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Pride Month Reads in The New Quarterly

Copy of issue 166 of The New Quarterly (consisting of a black and white photo of an undisclosed outdoor location) against a brown wooden surface.

I’m delighted to share that The New Quarterly included my short story “Condolence” (published in the spring 2023 issue) in its Pride Month Reads online collection last month. Also included in this collection is “Homebodies,” a creative non-fiction essay by my partner, who writes under the name J.P. Letkemann.

In addition, the journal recently published a blog post I wrote as a contribution to its “writing spaces” series.

The Pride Month Reads collection will be freely available on the The New Quarterly’s website until August.

“Condolence” in The New Quarterly

Copy of issue 166 of The New Quarterly against a brown wooden surface. The cover consists of a black and white photo of the shadow of a person checking their phone in an undisclosed outdoor location. The photo appears below the following text against a blue background: "The New Quarterly / Canadian Writers & Writing / 166 / WHAT IS UNSAID: in which we search for the good in bad parenting, find connection at the expense of a barn owl, take a bus trip to learn the truth, watch the apocalypse from a condo / + shortlisted stories from our Peter Hinchliffe Fiction Contest / + new essays from Andrew Westoll and Susan Glickman / + new fiction from Emma Hooper."

He considered himself agnostic, which in his case meant he had zero interest in religion and figured that the realities of the afterlife should remain a fun surprise. Even so, he listened respectfully to the eulogy, opened his heart to the family tributes, went along with the kneeling and the sitting and the standing and the crossing, and responded to every part of the liturgy automatically in spite of the fact that he hadn’t set foot inside a church in years.

One of the highlights last week involved receiving a copy of the spring 2023 issue of The New Quarterly, which includes my short story “Condolence.”

This story, about two friends who carpool to the funeral for the father of their shared ex, has lived in my imagination for quite a number of years, so it’s quite a treat to see it in print, especially in the pages of a prestigious journal that is published here in Kitchener-Waterloo and that I’m so proud to be part of.

This issue will be out in stores soon and can be also be purchased from the journal’s website. For updates about this short story and about the rest of my work, please subscribe to my blog (which simply means you receive future blog posts over email) and follow me on Facebook and on Instagram!

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“When It’s Over” in Plenitude Magazine

Photo of a blurry figure entering an office in the middle of an otherwise empty hallway.
Photo by sittered (Flickr), licensed under CC BY 2.0.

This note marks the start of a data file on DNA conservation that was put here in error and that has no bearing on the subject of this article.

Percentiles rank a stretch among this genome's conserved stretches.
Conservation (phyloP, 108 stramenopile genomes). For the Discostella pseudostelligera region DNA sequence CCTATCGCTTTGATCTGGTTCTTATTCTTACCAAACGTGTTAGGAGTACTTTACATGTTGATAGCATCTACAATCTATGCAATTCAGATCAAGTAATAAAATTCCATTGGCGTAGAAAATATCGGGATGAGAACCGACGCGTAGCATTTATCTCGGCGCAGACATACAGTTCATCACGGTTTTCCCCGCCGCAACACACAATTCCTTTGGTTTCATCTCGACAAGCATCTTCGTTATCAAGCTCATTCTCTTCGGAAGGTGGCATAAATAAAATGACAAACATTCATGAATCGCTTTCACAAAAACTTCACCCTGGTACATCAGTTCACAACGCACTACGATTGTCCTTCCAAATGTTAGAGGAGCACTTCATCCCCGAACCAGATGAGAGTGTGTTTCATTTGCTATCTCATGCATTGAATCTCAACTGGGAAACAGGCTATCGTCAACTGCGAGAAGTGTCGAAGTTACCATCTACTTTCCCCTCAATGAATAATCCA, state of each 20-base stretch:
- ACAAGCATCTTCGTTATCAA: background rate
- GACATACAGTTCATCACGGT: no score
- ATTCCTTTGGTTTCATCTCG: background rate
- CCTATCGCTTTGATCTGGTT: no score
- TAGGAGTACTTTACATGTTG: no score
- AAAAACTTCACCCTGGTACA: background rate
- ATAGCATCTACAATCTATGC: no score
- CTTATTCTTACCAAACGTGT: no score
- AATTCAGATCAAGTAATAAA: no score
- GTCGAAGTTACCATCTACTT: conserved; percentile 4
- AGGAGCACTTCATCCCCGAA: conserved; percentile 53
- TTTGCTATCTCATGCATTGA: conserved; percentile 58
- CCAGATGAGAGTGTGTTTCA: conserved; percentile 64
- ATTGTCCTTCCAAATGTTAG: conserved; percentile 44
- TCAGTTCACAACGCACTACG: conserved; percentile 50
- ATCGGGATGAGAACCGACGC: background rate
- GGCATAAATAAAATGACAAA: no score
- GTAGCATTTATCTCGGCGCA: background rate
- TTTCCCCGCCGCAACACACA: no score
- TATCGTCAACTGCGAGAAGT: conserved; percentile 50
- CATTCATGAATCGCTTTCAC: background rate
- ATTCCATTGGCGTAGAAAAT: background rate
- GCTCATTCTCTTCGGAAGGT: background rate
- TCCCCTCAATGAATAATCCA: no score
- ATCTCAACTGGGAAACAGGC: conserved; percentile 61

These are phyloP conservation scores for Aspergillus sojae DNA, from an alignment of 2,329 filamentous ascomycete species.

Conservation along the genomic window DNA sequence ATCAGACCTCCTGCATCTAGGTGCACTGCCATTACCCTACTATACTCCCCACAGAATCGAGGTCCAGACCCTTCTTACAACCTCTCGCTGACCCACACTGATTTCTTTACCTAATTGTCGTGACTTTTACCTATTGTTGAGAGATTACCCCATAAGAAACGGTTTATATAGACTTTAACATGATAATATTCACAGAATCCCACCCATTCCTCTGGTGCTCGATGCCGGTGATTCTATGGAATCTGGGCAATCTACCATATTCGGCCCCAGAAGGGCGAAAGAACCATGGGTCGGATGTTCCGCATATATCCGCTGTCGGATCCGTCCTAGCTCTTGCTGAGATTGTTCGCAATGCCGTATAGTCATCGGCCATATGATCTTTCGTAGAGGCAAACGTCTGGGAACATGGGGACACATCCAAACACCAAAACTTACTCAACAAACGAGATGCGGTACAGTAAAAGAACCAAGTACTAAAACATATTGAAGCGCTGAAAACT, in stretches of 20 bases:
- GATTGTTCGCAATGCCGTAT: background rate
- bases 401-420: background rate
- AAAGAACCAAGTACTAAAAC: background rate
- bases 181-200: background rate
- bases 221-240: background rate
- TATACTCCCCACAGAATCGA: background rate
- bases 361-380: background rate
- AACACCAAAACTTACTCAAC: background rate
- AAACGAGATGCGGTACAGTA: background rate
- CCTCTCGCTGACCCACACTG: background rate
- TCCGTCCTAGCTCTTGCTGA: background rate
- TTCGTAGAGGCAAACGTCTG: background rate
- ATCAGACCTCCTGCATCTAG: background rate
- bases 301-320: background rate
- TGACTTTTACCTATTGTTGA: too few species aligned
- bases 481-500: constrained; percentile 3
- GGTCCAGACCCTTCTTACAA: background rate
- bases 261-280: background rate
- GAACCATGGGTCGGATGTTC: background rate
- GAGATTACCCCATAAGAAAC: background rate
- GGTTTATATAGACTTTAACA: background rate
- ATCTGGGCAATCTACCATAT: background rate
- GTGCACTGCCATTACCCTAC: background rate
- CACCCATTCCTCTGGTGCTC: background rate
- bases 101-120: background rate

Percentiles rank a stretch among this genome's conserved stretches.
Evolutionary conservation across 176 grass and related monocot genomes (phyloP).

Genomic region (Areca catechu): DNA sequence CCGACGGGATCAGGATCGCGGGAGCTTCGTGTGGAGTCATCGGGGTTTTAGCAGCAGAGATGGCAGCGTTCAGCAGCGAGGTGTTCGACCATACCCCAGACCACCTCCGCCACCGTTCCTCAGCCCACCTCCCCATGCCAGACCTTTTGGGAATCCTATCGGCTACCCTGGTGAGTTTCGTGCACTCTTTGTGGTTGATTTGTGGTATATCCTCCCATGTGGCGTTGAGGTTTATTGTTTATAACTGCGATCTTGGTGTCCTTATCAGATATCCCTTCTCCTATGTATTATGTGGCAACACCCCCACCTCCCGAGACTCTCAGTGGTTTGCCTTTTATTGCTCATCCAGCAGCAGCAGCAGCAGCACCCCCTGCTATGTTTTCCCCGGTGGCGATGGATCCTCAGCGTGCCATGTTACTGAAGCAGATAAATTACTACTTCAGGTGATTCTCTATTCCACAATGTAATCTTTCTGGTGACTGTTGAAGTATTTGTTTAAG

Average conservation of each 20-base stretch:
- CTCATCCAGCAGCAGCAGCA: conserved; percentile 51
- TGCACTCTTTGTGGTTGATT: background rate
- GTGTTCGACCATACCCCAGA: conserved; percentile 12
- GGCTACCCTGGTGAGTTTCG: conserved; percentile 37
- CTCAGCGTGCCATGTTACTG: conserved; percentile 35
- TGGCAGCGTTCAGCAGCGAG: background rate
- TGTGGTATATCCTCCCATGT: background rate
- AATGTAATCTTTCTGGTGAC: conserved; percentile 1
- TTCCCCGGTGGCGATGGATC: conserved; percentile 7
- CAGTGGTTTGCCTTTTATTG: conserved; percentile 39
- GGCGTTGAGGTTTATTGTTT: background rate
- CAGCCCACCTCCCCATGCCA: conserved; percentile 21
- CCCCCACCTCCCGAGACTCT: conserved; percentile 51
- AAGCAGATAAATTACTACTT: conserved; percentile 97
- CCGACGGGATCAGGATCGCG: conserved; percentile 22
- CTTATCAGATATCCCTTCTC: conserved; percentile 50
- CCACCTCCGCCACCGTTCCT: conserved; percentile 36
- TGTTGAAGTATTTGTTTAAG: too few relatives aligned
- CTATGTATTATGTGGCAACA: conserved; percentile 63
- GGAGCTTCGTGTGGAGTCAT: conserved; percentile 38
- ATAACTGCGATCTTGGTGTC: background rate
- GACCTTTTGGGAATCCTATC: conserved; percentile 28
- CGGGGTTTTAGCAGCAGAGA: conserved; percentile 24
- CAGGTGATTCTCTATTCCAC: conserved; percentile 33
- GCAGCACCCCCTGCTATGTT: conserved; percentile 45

“I’m thirty-one. I own two pairs of pants and I live in a dungeon. In so many ways I don’t feel like an adult.”

I have so much to be thankful for this weekend. By an odd coincidence, my first published short story, “When It’s Over,” appeared yesterday in Plenitude Magazine (an online literary journal showcasing the work of queer writers), just three days before the Canadian release of my first novel, In the Key of Dale, from Arsenal Pulp Press.

“When It’s Over” is about academia, although I hadn’t planned to write about academia when I began writing it. This story started as an exercise for the Story Course offered by the Sarah Selecky Writing School, which I undertook in the fall of 2020 and which I cannot recommend enough to anyone interested in jumpstarting their approach to creative writing. (It certainly did the trick for me!)

One exercise required us to write a scene that included one of two phrases—“What I’ve never understood is…” or “What I’ve always wanted to know is…”—and a later sentence that started with the word “Now” to mark a return to the story’s action. A few weeks later, after receiving great feedback by my fellow group members and by the group facilitator, I had the chance to expand that scene into a full story, uncovering the remaining elements as I wrote. Then, after the course ended, I revised and revised and revised and started sending it out, and eventually I received an acceptance from Plenitude!

I should mention, too, that while the story is about academia, it doesn’t reflect at all my own experience as a Ph.D. student. My doctoral supervisor was and remains an amazingly supportive person, and one I still feel incredibly fortunate to have worked with.

“When It’s Over” is one of several short stories I’ve been working on about queer characters facing the ends of relationships (professional and personal). Two more stories will appear in literary journals in the next few months and more are in progress, so stay tuned!